What to consider when selecting an internal coach

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An internal coach is someone with whom you can work on a professional basis to help you improve your performance at work, develop your skills, and work through specific issues and overcome hurdles to achieve your professional goals. Choosing the right coach for you, and for your current circumstances, can make all the difference between a mediocre coaching experience and a highly successful one, so it pays to put some thought into the selection process.

Before your short-listing for your coach starts, you should be able to assume that any internal coaches offered to you through the organisation are competent to act as your coach. This means that ideally they are qualified in coaching to ILM Level 5 or Level 7 or have an equivalent coaching qualification. Do check the qualifications and coaching experience of your potential coaches carefully – you neither want nor need an enthusiastic amateur therapist as your coach. In the absence of a coaching qualification, check that the coach has, at least, plenty of coaching experience. Remember that is not necessary or even helpful for your coach to have direct experience of your learning or development goals. They are there primarily to facilitate your thinking and action, and not to add their own.

You might then want to consider asking yourself these four questions to help you create a shortlist:

1. Will we be able to have an open, honest and respectful mutual relationship?

The relationship you develop with your coach is the key to success. All the research shows that the relationship is the most important factor in coaching as this allows for an open, honest and challenging dialogue which is critical to coaching success. Shortlist coaches with whom you feel you can develop an harmonious, collaborative and professional coaching relationship.

2. Do I trust them to maintain confidentiality and to operate within agreed coaching boundaries?

Your coach should be clear with you about the boundaries of the coaching relationship and how they will manage issues which might arise and that fall outside these boundaries. They should maintain confidentiality with you at all times within these boundaries. You should feel comfortable that you can trust your coach in this regard.

3. Will they challenge me, give me tough feedback when it would be useful for me and hold me to account?

Coaching isn’t an opportunity for a long aimless chat, pleasant though that might be. Coaching is a focussed, performance oriented conversation that should give you real measurable results and move you towards your desired professional goals. This will require your coach to challenge your current thinking, and occasionally give you feedback about how they or others perceive you. You should feel comfortable that, though you may occasionally feel uncomfortable during the coaching process, you know that your coach has your best interests at heart and your performance aspirations in mind.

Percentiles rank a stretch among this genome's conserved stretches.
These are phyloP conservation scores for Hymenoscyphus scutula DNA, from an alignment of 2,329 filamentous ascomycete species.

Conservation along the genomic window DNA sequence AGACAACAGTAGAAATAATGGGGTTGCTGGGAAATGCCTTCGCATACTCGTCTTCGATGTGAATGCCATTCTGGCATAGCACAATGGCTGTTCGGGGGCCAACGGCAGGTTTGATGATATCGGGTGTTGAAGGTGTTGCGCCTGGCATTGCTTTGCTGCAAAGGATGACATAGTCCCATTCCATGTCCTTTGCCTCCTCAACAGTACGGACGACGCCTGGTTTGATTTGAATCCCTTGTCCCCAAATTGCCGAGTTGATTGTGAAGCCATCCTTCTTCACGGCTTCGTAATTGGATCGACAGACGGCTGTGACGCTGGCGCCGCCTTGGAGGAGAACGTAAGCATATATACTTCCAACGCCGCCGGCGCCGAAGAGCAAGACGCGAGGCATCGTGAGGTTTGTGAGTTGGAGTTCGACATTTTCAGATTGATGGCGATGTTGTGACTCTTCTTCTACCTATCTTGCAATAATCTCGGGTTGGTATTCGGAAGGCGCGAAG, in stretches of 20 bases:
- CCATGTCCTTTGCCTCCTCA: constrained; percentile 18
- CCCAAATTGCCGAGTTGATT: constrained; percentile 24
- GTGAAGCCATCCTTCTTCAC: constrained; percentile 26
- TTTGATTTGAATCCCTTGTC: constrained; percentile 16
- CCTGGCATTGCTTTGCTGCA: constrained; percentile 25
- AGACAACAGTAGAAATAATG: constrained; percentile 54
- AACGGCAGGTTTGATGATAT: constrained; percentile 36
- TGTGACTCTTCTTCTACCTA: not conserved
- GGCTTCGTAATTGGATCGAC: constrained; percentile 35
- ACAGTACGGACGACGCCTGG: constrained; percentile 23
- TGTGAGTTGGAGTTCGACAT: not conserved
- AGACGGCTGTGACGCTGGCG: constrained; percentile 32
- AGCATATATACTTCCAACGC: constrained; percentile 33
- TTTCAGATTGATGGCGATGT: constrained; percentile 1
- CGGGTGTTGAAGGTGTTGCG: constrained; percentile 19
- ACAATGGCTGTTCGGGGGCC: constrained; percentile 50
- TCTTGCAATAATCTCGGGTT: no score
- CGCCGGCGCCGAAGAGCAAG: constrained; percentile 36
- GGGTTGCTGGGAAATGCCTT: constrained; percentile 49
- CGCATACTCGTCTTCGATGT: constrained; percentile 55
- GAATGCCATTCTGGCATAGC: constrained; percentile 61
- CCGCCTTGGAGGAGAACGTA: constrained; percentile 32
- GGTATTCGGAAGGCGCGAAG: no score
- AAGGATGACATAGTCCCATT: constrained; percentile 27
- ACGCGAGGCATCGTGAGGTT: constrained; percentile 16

4. Is their coaching style going to work for me?

All coaches are human beings and therefore have their own unique style. Ideally you should shortlist coaches who help you feel energised, confident, self sufficient and light in spirit. They should allow you space for your own style of learning and preferences. You should enjoy being coached, and look forward to the engagement, challenge and hopefully touches of humour that each new session will bring.

Once you have selected two or three coaches for your shortlist, then arrange to meet each one individually for a ‘chemistry’ meeting. The purpose of this is to get very clear answers to the above four questions, which until this point will only be your best guess about their fit as coach for you.

Ultimately, the proof of the pudding is in the eating. Hopefully, after the first session or two you will feel that you have made the right choice for your coach. If not, don’t be reluctant to raise your concerns with your coach and discuss it. They are there for you, and if it isn’t working, then your coach should be professional enough to help you move on to choose another coach who may be better suited to your needs. Generally speaking, after two or three coaching sessions:

Your coach is probably a good fit for you if:

  • You feel comfortable, even when on occasions you feel challenged and not so comfortable!
  • The conversation flows well
  • You feel heard, understood and appreciated
  • You feel energized
  • You can identify real progress towards your performance goals
  • You look forward to your next session

Your coach is probably not a good fit for you if:

  • You feel concerns or doubts or worries
  • You feel led in the coach’s direction
  • You feel the coach is not listening to you
  • Your energy level is low
  • You can’t really identify any performance improvement
  • You are unsure if you want to have another session

The websites below give a little more information about how to go about selecting an external executive coach and provide useful background.

http://www.forbes.com/sites/erikaandersen/2013/08/15/5-things-to-look-for-when-choosing-an-executive-coach/

http://www.dougsilsbee.com/coaching/choose/index_html

https://popforms.com/how-to-hire-executive-coach/

https://www.wjmassoc.com/insight/choosing-executive-coach/

https://www.td.org/Publications/Blogs/Management-Blog/2013/06/Selecting-An-Executive-Coach